I have no idea how many of their regular center cupola caboose (a.k.a. “Northeastern Style Caboose”) American Flyer made, but there have to be THOUSANDS of them! The same shell was made in different colors and road names in later years, but American Flyer Lines was by FAR most common. These cars are dirt cheap in battered condition, and not too much higher in good enough shape for bashing.
Really nice ones with lights even sell relatively inexpensively, and working “operating” cabooses with brakeman in this style are usually higher, but not out of line financially. I got two complete #930 lighted cabooses at the last Spree for ten bucks each. The vendor GAVE me a junker for parts as well! One caboose had a broken step and the other a chipped roof walk end, but the lights in both of them worked. Therefore, these are an excellent customizing project.
I started, as always, with disassembly. These two cabooses had the body mounted by pins in each corner which must carefully be pried loose and then pulled out with needle nose pliers. The body then almost falls off. Inside, there are a couple of sheets of what was probably white paper at one time, to “diffuse” the light from the single center light bulb. (Actually, the paper looks better from the outside in its aged color than new white paper, so I saved it to use again!)
The window “glass” is thin, clear plastic cards attached to the body, which most also be removed. They are glued onto the body, but age and heat has made the glue less than secure and you can carefully peal the windows off.
The brass end railings/ladders are held by two bent tabs (top and bottom) at each end of the body. Just straighten the tabs and the end parts will pull off.
Other than clean the wheels and electrical pick up tabs, the chassis was set aside to concentrate on the body.
These are fairly plain cars, so you can make a lot of visual impact with a few easy changes. I’ll start with the roof. You might have noticed that there are no roof walk platforms on opposite corners where the brakeman would climb from the ladder to the roof walk itself. I made these out of 1/8” scribed balsa sheet, which is about 1/16” thick with lines scribed 1/8” apart. This is very close to the roof walk plank spacing. I cut the pieces ¼” wide by 5/8” long with the planks,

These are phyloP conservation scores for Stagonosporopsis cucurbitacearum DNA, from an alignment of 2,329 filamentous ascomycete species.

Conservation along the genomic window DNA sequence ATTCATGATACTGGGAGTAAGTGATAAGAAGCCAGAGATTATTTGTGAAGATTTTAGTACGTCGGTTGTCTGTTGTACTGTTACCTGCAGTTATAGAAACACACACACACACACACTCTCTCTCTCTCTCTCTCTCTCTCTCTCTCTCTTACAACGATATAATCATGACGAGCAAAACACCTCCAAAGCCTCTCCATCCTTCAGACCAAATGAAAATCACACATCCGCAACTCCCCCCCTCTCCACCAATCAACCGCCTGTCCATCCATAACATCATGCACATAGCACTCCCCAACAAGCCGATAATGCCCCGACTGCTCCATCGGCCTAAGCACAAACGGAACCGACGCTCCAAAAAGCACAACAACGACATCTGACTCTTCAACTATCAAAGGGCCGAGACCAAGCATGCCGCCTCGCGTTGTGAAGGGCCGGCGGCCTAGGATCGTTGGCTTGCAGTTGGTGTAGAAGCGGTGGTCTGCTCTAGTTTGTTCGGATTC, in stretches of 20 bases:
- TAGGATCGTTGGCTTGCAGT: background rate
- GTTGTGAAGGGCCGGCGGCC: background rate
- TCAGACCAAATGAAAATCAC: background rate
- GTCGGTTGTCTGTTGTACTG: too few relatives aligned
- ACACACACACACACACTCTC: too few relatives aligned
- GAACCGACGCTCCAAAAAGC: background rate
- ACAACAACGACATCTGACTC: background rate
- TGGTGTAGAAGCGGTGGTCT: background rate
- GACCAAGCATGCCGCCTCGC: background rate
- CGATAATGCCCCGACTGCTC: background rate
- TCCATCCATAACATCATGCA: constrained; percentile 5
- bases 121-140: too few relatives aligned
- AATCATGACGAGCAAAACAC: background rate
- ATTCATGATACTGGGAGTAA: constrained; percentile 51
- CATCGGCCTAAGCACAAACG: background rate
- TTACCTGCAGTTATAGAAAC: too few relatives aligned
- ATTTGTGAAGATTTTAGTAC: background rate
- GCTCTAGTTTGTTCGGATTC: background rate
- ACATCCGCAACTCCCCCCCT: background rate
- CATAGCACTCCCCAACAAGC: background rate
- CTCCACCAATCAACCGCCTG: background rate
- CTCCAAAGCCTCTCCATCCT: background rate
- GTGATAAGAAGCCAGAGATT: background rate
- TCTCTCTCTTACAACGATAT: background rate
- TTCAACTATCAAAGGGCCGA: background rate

running the same direction as the roof walk itself. They were then glued into position above the ladder at each end of the car.
I then decided to add roof ribs on the plain roof to give it some texture. These were made out of strips of card stock a little less than 1/8” wide and 13/16” long. They were spaced from each the end of the roof 9/16” apart toward the cupola.
Something I debated, but didn’t do, was lay ¾” wide masking tape on the roof to give the texture of roll roofing.
The last roof top modification was the steel pin stack. This needs a top on it to stop rain from going right down the stack and put out the fire in the conductor’s stove! I used a small piece of brass tubing to create a “T” top for the stack. Small diameter plastic tubing will work too.
On the sides of the car, I made window shades out of 1/8×1/8” strip wood, filed to a triangular cross section and glued above each window. On the cupola, I used a single shade for both side windows. There were no shades for end windows.
Setting these modifications aside, I moved to the stamped end railings/ladder parts. These appeared to be stamped brass, and might have looked really good polished up, but I fought the urge to do that. Unlike very expensive locomotives or flashy passenger cars, cabooses were often rated as barely above freight cars by the railroads. In the era when cabooses were assigned to crews permanently, the men sometimes dressed up “their” cars though.
I decided to match the ends to the rest of the car and paint the railings and ladders a more realistic “Safety Yellow.” The brake wheels were left black, and since the curved area of the railing next the brake wheels are actually supposed to be chains, I painted this area black too. This area could be cut out and scale chain placed where it is supposed to be.
The platform and roof tabs on these parts were painted black as well to match my color scheme for the car.
On this one, I decided that my version of a Baltimore and Ohio red car with black roof and platforms would be nice. No, not all of B&O cabooses wore this paint job, but it was very common in the forties and fifties. Handrails on these cabooses were “Safety Yellow” making for a colorful, yet traditional looking “Little Red Caboose.”
The finished paint job was decaled and then given a coat of Testors “Gloss” before re-assembly. The car looks like it is fresh from a shop rebuild (which it is!)
Compared to the original Flyer 930 caboose, the differences are striking!